I spread my arms into the wind and jump. For a moment we’re suspended in space amid the single note of someone’s scream and a roll of thunder above us. Then we’re plummeting toward the ground, the wind roaring into my ears and rain splattering across my face. I spread my fingers–the water hits them like ice and I swear I’m bleeding–and try to feel the water droplets in the air and the layers of clouds above us.
The rain’s a lot like the snow, and I feel the droplets moving toward me as I start to bend my fingers inward, but the clouds are like the river I hadn’t quite gotten hold of. I open my eyes and try to look upwards, to see them, but it’s all a blur, and we’re still falling. I shut my eyes, imagining the clouds and spread my fingers again. It’s now or never.
As I climbed in her car, Rebecca Blakewell tapped the side of my skull with her finger. I felt a sudden jolt and suddenly I couldn’t see. “It’s only temporary,” she said with a laugh and I heard the car door close.
Another door opened a moment later and she closed it before starting the car. It rumbled underneath me and I heard over its rattling the sound of sirens in the distance.
“Did you knock them all out?” I asked. She and I had been alone outside, but there were other guys still inside. The house should’ve been packed this time of night.
“They’ll wake up once we’re gone,” she said and I felt a lurch backward as she began moving. “It’s easier to win a game when there are fewer pieces in play, don’t you agree?”
I see a small bathroom attached to the hospital room and angle myself in that direction; as I fall off the bed, I grab a handful of wires and pull–they hold me back for a second and then pop off as I strike the floor. I moan as the monitors start beeping and shrieking and I drag myself along the floor toward the bathroom. I pull myself up in front of the sink and grab the handle–water starts pouring, and I splash it in my face, letting little rivers of drips and drops slide into my mouth. It hits my tongue like acid, chiseling away at the parched landscape of my mouth. It feels wonderful and my sudden thirst makes me yearn for more.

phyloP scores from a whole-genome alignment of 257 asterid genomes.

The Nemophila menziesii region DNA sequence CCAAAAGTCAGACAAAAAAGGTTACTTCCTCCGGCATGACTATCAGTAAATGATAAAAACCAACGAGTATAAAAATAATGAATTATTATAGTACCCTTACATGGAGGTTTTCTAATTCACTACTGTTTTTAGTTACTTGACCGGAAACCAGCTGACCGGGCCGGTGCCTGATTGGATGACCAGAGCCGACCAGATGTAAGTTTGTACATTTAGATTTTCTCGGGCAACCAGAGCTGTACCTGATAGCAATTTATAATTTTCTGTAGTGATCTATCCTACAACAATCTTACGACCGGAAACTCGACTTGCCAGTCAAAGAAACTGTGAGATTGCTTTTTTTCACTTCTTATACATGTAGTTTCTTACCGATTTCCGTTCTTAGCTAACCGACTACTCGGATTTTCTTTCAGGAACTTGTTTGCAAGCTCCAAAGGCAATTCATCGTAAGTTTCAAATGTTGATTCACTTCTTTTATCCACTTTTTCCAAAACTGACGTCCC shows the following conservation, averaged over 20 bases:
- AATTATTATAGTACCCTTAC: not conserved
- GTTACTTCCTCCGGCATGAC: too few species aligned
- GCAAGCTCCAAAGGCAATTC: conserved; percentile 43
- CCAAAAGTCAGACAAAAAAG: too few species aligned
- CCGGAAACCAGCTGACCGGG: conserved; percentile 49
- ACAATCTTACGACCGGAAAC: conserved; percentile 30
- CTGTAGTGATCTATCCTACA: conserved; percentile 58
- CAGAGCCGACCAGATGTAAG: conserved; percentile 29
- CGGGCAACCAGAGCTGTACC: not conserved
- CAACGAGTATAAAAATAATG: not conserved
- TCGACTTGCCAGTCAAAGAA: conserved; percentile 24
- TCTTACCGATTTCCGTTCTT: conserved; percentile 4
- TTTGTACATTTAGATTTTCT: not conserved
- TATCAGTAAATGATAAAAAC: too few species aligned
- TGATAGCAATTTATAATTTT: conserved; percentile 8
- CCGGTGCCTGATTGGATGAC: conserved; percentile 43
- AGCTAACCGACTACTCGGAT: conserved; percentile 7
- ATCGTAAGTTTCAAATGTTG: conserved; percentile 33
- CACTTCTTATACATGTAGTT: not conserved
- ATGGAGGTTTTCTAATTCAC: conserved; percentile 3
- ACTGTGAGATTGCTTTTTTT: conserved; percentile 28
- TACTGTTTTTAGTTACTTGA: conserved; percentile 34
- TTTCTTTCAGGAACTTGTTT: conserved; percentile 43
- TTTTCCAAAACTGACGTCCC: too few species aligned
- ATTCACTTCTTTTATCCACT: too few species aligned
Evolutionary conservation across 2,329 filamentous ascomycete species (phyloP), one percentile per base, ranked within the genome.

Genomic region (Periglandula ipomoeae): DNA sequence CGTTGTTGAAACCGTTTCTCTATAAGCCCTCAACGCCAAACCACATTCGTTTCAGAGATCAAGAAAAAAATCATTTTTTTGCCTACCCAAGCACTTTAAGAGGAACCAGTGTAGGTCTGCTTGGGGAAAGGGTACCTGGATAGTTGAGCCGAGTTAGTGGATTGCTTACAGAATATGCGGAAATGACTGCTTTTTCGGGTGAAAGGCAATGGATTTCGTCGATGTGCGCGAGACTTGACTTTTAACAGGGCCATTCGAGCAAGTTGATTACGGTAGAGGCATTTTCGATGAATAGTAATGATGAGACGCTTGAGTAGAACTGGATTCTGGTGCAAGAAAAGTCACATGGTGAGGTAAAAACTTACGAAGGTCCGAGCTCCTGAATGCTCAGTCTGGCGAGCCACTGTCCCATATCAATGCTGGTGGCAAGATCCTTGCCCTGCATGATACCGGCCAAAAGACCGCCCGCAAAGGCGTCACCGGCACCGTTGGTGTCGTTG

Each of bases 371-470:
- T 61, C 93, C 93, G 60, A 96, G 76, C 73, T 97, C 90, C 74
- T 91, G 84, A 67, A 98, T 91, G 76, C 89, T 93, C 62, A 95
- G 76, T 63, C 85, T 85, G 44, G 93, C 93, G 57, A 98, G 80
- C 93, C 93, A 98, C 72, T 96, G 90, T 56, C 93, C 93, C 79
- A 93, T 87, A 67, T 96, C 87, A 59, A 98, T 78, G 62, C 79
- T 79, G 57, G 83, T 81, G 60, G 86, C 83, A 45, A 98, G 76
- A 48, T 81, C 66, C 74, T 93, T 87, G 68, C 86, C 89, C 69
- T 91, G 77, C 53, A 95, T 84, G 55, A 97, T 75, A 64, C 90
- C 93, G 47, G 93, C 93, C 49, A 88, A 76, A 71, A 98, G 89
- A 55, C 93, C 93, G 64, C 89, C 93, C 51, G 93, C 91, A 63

I struggle to pull myself up, straining my neck to reach the water. I stick my tongue out and feel the first droplets on my palette, and it gives me strength to push forward and open my mouth under the faucet: the water floods inside me and rushes down my throat, and at first I feel like I’m choking, but then I feel my muscles start to work again and the fugue start to lift from my mind and my eyes–I can see again, the blurry haze slipping away. I swallow and I swallow more and more and then I hear footsteps.
I tried pressing Ylissa for more, but after all that seizing, that one morsel of usable information was all she was able to pull from the nonsensical reeling inside her mind. But maybe that was enough. My suspicions were confirmed: the biology department was where I’d find the answers about what had happened to Gus, and if he was still alive, where I could find him. Then maybe my life could be normal again.
Two weeks passed without any news. The frats were fined for the race and forbidden to hold another. I expected Ylissa to find me and gloat, but I didn’t see her again–not that I would have. After my outburst at the council, I hadn’t gone back to the Underground.
I grabbed coffee with Mag a few times (I got the feeling he was checking in on me, though I had nothing new to tell him) but they often ended early in awkward silence. John had stopped talking me entirely. He spent more time on campus studying, and soon I started doing the same thing–spending time elsewhere.